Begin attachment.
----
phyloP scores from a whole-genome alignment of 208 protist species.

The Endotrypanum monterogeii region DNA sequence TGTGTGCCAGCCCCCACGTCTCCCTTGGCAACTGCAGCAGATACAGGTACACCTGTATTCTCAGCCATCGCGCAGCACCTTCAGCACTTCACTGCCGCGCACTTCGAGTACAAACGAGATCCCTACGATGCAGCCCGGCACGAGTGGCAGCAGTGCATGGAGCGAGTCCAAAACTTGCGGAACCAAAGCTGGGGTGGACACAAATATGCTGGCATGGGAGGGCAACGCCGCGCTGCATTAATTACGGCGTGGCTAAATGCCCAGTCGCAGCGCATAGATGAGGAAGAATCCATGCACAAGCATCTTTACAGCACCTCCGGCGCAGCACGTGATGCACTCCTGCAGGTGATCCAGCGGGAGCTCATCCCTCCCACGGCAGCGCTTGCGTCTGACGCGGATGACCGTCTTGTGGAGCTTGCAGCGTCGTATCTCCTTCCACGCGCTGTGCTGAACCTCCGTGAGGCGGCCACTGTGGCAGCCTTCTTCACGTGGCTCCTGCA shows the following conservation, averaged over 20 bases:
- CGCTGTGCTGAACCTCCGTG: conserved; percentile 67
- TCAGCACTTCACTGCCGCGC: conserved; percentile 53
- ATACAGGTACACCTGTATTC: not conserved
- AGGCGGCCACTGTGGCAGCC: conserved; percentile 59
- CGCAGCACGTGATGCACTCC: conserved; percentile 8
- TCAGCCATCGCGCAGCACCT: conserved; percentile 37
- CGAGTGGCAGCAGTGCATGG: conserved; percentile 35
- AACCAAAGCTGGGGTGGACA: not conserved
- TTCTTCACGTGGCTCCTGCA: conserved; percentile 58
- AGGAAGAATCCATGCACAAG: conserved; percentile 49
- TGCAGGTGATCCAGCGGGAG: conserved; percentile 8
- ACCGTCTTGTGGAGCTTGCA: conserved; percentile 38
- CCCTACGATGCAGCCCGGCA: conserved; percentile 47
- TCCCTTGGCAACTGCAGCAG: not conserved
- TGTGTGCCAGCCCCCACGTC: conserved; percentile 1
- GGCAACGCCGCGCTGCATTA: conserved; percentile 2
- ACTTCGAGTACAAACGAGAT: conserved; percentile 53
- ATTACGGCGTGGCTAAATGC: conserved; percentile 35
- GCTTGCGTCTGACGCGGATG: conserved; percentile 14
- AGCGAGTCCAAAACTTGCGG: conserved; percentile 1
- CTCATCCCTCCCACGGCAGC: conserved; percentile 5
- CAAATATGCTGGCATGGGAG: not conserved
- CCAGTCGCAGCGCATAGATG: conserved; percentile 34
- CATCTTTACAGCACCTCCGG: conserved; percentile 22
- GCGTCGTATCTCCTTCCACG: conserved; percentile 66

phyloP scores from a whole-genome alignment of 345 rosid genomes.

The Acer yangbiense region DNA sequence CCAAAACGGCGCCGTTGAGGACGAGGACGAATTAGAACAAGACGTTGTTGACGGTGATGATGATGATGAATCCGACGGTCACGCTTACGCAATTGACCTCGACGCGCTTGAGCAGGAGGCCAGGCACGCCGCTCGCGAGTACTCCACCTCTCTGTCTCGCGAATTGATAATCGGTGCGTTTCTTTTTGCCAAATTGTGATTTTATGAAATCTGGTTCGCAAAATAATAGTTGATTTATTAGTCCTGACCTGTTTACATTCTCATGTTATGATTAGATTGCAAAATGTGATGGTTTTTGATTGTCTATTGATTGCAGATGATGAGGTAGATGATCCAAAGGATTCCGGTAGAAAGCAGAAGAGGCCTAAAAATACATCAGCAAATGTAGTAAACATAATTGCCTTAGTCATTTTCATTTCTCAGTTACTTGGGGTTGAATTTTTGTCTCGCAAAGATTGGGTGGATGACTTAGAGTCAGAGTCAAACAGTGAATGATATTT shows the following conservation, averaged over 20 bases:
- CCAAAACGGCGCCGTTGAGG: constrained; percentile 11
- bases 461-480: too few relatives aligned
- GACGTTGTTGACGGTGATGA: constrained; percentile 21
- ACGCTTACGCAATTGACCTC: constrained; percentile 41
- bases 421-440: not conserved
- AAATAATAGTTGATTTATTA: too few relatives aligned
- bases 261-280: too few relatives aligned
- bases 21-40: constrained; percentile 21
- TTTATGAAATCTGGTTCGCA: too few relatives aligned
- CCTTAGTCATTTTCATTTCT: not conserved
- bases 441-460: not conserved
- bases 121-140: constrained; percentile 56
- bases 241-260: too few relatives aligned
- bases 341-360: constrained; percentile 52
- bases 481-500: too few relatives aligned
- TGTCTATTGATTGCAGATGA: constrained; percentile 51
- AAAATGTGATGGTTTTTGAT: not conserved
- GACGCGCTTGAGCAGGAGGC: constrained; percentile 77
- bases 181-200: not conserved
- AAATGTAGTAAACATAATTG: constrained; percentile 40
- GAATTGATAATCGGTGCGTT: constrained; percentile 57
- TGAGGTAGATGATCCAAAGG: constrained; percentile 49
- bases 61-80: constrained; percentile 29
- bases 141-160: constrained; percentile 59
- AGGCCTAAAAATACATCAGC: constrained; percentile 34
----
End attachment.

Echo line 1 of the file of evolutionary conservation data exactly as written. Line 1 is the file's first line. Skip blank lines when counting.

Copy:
phyloP scores from a whole-genome alignment of 208 protist species.